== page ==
Brazil has 26 states, and each one is unique.
I can say this only after having attended a popular folklore show this past weekend in downtown (Centro) Rio. A local friend was nice enough to take me along and narrate for me. Called Ginga Tropical, it is a 90 minute show sharing interpretations on different regions of the country through dance. Roughly translated into english, gingar means “to swing,” and the ginga allows a capoeirista to be in constant, unpredictable movement. Explanation below.
It is a touristy venue with American prices, but in my opinion it was actually very interesting. Although I have seen shows before, this one contained musical instruments I never knew existed, and dance moves I have never seen before.
This guy in the red is representing the south, so I assume places like Florianopolis & Porto Alegre. I can’t give an accurate description on what or why these dancers are doing what they’re doing, but I can only remember from which region they were. He was swinging around rope with wooden balls attached to the ends, and skimming them across the ground in the tune of a pretty catchy beat. People started to clap along to the beat.
These guys were wearing some really comfortable looking pants and doing the Capoeira fight dance. They are capoeiristas. It is made up almost completely of swinging and flying kicks. It is a fight/dance, and there is a story behind it.
Since way back fighting has been illegal in any form. To disguise it from authorities, Brazilians would bring elegance to the act, by throwing in intricate moves and hopping around all quite rapidly. These guys would do cartwheels while being right next to each other, and throw kick after kick an inch from the other guys face. It all looks like one fluid continuous motion between the 2, and quite impressive to make no contact while still nearly grazing the eyebrows of the other.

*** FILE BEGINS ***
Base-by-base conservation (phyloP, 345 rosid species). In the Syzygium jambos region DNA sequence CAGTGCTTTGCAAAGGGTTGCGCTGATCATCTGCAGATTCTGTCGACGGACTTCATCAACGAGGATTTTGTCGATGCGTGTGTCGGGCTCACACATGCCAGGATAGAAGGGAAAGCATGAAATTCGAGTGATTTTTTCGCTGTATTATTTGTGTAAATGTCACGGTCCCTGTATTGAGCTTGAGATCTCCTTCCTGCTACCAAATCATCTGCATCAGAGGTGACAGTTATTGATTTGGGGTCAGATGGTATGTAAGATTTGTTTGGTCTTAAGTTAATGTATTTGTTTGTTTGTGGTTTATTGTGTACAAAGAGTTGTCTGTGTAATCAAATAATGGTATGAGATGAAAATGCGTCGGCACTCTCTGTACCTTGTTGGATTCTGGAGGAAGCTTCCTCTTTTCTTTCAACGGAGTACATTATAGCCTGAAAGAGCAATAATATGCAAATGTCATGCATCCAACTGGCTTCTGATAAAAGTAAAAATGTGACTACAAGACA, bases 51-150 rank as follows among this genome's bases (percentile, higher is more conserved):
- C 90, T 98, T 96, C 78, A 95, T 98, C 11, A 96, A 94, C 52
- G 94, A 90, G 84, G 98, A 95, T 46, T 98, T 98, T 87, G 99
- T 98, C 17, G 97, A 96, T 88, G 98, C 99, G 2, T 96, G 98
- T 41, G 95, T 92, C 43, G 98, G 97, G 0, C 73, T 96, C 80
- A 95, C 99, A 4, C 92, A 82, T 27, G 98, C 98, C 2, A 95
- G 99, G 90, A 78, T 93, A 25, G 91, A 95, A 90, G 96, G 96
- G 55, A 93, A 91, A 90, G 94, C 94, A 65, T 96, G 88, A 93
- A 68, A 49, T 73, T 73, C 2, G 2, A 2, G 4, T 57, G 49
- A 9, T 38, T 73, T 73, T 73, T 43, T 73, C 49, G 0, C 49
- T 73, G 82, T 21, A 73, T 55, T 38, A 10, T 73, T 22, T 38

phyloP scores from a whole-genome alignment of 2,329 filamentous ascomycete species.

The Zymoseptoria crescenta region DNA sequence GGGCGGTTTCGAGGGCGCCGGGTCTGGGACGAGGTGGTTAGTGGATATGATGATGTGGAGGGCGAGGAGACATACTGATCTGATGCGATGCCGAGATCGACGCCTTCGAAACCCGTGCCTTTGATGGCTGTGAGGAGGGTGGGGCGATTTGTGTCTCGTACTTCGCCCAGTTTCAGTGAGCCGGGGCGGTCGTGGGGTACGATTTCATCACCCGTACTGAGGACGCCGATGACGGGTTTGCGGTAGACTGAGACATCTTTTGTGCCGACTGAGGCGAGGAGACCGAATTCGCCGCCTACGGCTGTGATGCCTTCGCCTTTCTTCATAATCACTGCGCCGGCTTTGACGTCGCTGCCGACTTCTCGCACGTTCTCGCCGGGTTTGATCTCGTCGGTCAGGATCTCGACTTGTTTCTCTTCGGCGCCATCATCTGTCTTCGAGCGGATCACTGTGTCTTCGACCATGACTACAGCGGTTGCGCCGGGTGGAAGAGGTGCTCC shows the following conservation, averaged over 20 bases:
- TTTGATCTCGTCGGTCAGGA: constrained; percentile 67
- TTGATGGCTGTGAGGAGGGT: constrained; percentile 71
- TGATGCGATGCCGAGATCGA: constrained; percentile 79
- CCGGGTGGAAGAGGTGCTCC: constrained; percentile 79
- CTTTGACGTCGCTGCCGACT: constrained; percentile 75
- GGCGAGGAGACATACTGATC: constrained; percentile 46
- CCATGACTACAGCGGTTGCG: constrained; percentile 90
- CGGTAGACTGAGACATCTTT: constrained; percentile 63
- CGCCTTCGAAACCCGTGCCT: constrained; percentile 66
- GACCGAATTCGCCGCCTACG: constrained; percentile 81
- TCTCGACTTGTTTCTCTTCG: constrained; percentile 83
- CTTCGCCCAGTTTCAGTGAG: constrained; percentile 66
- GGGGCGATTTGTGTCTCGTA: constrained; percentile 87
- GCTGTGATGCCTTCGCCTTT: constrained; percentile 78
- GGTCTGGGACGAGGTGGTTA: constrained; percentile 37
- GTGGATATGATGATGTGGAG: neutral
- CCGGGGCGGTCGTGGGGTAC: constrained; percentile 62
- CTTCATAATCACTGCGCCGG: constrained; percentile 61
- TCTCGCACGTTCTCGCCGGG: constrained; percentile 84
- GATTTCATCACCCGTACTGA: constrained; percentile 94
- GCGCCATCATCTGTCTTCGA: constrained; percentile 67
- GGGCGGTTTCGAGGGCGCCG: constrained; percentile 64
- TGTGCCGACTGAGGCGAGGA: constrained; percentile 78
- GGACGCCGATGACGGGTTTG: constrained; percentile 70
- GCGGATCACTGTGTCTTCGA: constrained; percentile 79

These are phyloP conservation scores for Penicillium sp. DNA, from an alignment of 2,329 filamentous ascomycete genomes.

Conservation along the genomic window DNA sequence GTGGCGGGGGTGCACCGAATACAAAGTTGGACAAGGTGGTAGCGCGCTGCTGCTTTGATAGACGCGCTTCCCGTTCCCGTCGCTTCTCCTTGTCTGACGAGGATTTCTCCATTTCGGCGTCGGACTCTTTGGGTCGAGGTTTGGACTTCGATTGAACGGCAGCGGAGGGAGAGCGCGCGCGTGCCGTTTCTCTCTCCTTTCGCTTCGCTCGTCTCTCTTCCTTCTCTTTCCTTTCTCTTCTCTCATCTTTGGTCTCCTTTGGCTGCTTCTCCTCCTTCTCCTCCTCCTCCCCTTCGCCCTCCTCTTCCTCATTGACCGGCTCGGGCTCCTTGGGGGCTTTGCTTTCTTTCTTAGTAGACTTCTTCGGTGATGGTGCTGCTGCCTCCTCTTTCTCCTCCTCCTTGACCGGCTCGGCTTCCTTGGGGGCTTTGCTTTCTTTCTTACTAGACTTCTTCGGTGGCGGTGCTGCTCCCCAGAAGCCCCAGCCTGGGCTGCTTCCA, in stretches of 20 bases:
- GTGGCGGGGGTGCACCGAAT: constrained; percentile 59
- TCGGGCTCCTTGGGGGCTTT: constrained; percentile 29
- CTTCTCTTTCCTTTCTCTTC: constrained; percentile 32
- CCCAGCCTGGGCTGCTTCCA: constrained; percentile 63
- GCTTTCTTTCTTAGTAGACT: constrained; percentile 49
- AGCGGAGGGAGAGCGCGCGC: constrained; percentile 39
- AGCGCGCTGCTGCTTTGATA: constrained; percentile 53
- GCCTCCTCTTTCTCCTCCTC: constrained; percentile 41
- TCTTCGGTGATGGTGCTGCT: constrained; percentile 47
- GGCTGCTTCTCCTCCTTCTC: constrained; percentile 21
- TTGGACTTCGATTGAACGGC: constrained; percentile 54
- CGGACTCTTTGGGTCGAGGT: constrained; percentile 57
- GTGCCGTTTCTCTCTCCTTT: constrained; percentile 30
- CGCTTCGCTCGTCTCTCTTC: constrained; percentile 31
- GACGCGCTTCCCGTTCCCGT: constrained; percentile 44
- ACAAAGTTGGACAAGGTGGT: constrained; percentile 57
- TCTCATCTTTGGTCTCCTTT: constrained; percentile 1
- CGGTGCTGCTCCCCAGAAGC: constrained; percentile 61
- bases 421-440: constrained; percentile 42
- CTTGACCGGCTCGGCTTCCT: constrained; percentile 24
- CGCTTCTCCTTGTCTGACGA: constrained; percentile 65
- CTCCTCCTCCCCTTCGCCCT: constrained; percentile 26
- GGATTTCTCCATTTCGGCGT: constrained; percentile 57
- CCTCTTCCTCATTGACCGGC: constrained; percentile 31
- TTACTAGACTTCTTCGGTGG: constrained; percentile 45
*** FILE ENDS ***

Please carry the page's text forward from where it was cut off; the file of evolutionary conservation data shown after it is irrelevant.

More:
Also in the 90 minute mix were many other dances. The full size band with a singer played along in the opposite back corner of the main stage. Glamorous costumes, South American instruments, tanned bodies and good looking women all were combined to make this show packed full of entertainment while still teaching me about the culture. Like the US, Brazil is one large land mass with varying demographics across all 26 states. The way people dress, their accents, even their personal looks are different just like regions of the US. I am so glad I had the opportunity to see a show like this knowing that this is something which only could be seen in this crazy, exhilarating city of Rio.
Do you want to add this show to your Rio de Janeiro bucket list? It costs R$250 and in whole you will be there about 2.5 hours. The show is only on Sunday, Monday and Friday of each week. Make sure to take a cab as the area seemed just a bit sketchy late at night. If you book a package on their website they provide a shuttle service.
GingaTropical.com The website is mostly in Portuguese, about 70/30. The important parts are subtitled in English. If you go or have already been, please write your opinions below!
Ginga Tropical, Centro Rio. Address: Praca Tiradentes, 79, Rio de Janeiro, State of Rio de Janeiro 22221-011, Brazil